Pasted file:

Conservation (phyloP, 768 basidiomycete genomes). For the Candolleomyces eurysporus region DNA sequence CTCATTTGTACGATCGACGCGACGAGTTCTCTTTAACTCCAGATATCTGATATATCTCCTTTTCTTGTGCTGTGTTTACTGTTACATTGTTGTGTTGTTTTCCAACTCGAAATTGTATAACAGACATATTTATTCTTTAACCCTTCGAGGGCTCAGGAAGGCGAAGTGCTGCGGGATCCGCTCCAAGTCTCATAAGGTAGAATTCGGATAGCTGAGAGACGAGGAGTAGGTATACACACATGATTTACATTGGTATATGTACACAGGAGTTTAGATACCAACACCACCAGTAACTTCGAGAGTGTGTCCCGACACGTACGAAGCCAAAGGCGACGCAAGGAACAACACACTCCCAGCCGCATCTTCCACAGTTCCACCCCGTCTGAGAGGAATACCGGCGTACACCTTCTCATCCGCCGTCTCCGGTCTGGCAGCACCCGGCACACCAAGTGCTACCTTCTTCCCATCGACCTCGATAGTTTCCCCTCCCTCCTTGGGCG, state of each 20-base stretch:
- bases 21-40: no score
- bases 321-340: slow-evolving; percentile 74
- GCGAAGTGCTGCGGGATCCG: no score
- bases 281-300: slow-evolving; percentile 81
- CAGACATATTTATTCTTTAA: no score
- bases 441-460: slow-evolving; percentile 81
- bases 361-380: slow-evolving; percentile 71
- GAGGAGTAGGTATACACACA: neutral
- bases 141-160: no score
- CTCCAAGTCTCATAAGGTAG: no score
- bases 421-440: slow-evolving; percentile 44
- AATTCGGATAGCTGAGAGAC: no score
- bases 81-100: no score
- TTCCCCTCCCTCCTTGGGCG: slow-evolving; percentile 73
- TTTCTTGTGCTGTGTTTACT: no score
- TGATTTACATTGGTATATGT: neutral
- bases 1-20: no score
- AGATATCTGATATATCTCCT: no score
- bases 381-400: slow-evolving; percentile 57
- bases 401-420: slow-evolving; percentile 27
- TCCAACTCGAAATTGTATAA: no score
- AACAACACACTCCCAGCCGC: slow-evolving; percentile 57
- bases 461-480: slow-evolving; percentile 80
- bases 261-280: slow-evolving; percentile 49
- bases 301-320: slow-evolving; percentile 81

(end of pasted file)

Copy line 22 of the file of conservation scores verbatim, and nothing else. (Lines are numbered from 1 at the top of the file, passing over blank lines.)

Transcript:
- TCCAACTCGAAATTGTATAA: no score